• Always check orthostatics BP before and after starting
              • BP fluctuates with different times of the day (as much as 90/60)
            • Space from meal (1 hr before or 2 hr after)

        • Non-dopaminergic agents (solely or primarily for tremor reduction)
          • COMT Inhibitor (Entacapone): Blocks COMT outside the BB
            • Can Increase Levodopa Dyskinesia
            • Helps to amplify the potency of CP-LD
        • Insomnia: Common due to akathisia, stiffness, cannot turnover in bed
          • Bedtime LD-CD will help
          • If they wake up in middle of the night, LD-CD may need to be given
          • Insomnia also responds in ALL-or-NONE fashion, if under treated even potent sleep aid medications will be ineffective
        • Nausea: 
          • LD effect at Brain-Stem N/V Center will cause N
          • Avoid anti-dopaminergic anti-emetics (Metoclopramide, Prochlorperazine - Compazine); Ondansetron can be used.
        • Hallucinations and Delusions
          • Drugs for the treatment of PD can cause these symptoms especially Dopamine agonists than LD-CD (50% dose reduction is reasonable)
          • Avoid anti-psychotic agents (all most all will block Dopamine); Exception: Quetiapine (can be started at 25 mg)
          • Often they act out their dreams (REM Behavior). Do not confuse this with Hallucinations
        • Pain
          • Directly due to PD (painful leg cramps, toe curling, dystonic limbs): Highly responsive to treatment with LD
          • Pain from other source are worse in LD worn off state, and pain threshold reduced and severity enhanced if undertreated
        • Dyskinesia (Chorea like; LD Excess) and Dystonia (Low LD)
        • Anxiety: Is also ALL-OR-NONE phenomenon
    Parkinson Disease Treatment in Hospitals and Nursing Facilities: Avoiding Pitfalls MCP 2014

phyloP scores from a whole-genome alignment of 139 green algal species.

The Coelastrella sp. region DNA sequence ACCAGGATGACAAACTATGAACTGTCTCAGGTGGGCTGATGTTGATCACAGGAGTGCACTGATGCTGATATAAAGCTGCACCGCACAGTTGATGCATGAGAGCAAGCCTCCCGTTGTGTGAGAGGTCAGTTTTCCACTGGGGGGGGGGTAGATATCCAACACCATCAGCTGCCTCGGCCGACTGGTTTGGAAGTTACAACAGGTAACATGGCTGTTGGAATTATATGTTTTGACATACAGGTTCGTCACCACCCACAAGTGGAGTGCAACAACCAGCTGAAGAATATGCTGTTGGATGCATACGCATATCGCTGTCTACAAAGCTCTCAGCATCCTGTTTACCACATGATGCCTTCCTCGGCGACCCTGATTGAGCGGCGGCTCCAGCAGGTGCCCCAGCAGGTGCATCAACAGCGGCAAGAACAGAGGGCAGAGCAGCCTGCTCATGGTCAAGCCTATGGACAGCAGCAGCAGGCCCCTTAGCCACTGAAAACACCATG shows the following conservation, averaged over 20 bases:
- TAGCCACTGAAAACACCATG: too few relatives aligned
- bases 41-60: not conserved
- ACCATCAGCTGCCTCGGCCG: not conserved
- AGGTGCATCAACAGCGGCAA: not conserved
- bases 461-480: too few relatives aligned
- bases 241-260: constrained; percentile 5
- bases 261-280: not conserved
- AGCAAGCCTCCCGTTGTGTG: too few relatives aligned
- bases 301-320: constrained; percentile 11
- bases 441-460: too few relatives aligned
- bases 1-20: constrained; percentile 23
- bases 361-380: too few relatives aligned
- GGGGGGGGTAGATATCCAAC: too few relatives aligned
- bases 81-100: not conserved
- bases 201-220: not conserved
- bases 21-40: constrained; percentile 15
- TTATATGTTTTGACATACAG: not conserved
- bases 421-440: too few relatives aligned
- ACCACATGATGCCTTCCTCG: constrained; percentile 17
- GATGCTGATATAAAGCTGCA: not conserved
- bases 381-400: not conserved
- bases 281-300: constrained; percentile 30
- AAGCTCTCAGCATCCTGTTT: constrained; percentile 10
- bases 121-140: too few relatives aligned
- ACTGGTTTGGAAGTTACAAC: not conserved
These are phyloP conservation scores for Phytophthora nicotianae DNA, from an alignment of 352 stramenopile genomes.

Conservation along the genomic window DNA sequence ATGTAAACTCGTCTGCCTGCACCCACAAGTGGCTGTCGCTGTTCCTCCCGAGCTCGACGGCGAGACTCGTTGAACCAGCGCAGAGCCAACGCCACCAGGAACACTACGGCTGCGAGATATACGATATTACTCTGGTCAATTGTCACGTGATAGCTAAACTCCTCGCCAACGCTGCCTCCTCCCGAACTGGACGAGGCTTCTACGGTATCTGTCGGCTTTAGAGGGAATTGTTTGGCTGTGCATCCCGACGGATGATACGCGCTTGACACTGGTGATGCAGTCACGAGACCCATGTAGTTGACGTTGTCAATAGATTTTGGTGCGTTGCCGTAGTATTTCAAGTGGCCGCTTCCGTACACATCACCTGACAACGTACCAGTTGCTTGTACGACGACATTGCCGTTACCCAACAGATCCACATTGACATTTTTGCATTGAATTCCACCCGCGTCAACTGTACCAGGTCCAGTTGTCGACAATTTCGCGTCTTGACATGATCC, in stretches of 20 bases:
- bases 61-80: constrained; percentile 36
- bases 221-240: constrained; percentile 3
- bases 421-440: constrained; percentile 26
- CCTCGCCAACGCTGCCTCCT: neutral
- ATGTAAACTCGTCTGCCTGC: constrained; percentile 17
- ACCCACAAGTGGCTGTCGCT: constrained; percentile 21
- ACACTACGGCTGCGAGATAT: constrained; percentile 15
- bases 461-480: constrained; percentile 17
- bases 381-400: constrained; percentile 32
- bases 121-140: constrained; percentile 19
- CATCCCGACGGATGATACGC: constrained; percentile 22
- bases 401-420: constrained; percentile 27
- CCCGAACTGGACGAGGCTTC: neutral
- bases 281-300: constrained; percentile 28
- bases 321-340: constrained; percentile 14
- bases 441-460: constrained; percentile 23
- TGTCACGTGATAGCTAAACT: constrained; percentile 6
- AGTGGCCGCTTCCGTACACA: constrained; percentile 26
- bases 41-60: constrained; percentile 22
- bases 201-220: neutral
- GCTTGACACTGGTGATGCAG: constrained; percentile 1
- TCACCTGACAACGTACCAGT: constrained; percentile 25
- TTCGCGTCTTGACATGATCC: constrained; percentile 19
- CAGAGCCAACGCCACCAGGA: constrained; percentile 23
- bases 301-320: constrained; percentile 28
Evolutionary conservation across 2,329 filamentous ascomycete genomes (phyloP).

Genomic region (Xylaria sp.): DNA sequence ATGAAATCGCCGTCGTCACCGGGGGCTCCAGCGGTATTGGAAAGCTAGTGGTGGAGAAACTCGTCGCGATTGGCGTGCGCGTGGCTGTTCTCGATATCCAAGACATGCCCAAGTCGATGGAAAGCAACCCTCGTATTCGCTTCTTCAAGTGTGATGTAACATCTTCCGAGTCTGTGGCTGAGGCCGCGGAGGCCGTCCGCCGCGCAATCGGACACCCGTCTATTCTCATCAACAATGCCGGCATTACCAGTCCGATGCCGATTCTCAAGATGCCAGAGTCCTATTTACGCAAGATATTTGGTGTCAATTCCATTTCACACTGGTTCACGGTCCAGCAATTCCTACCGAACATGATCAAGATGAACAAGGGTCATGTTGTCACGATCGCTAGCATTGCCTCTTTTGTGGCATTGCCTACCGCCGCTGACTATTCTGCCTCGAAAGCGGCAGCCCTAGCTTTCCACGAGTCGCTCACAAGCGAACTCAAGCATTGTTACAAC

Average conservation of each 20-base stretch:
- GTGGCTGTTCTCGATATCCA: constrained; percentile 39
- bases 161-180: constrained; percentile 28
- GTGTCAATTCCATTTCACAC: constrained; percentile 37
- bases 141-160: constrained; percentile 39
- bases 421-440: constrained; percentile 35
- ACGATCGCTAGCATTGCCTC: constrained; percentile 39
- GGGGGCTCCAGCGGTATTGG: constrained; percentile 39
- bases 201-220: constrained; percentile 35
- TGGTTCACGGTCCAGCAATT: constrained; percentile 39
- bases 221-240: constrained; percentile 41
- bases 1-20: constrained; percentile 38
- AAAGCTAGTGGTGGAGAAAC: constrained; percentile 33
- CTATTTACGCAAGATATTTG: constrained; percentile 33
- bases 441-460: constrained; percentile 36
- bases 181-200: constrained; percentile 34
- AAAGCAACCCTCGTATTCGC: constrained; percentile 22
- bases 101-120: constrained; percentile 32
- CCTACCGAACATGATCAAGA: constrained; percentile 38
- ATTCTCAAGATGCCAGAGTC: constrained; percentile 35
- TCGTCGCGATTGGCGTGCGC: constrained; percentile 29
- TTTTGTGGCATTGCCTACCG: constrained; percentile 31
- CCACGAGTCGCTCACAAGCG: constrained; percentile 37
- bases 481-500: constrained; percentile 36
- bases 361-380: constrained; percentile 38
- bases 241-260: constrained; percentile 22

Movement Disorders in patient with PD (details in movement disorder: see below): 
    • Pre-diagnosis : 
      • Restless Leg Syndrome, 
      • Dystonia (Task-specific, Exertion-induced), 
      • Inner sense of Tremor
      • Akathisia
    • At Diagnosis: 
      • Resting / Action Tremor, 
      • Akinesia / Bradykinesia, 
      • Postural Instability
    • Post-Diagnosis:  Two Concepts
      • Levodopa Dyskinesia (Chorea, Choreo-Dystonia)
        • Excessive Levodopa Effect
        • Usually "short duration" effect
        • Related to individual dose and not cumulative dose
        • Decreasing the dose to the level that prevents dyskinesia is the simple strategy
        • AMANTADINE reduces dyskinesia. Usually added if dose reduction of LD-CD leads to Parkinsonism symptoms.
          • Amantadine can induce hallucinations esp in higher dose
      • Levodopa MOTOR FLUCTUATIONS Pure Dystonia (especially if painful), Akathisia(restlessness)
        • Due to Levodopa Insufficiency
        • Distinguish it from Levodopa excess effect as above
        • Somewhat similar to pre-diagnosis stage (which has dopa insufficiency)
      • Other Myoclonos

    Additional Resources on PD and Pharmacology
    Parkinson's Disease (Medical Letter)
    Myoclonic Jerk

    Anatomic-Physiologic Classification includes the following
      • Cortical: Due to insufficient inhibition from primary sensory cortex, primary motor cortex or both
      • Cortical-subcortical: as in primary generalized epileptic syndromes
      • Subcortical-nonsegmental:
        • reticular-reflex myoclonus and propriospinal myoclonus. In both of these examples, the abnormal activity begins in a focal area of the neuraxis and then spreads in both rostral and caudal directions, producing generalized myoclonus due to the bilateral pathways involved.
      • Segmental
        • generated at a particular segment or contiguous segments of the brainstem and/or spinal cord. The pathologic motor oscillations in this type of myoclonus occur at a lower frequency than what is usually seen in tremor.
      • Peripheral
        • peripheral nervous system lesion producing hyperactive motor discharges to its muscle (eg, hemifacial spasm). The possible role of central reorganization is not well defined
    Myoclonus: current concepts and recent advances. Lancet Neurology 2004
    • Clinical and etiological classification of Myoclonic Jerk
      • Physiologic
      • Essential
      • Epileptic
      • Secondary (symptomatic)
    • EVALUATION — Guidelines for the evaluation of a patient with myoclonus may be conceptualized into four parts
      • Syndrome identification based upon clinical features
        • distribution, temporal profile, and activation characteristics of the myoclonic movement
      • Ancillary laboratory testing
      • Clinical neurophysiology
      • Testing for rare causes of myoclonus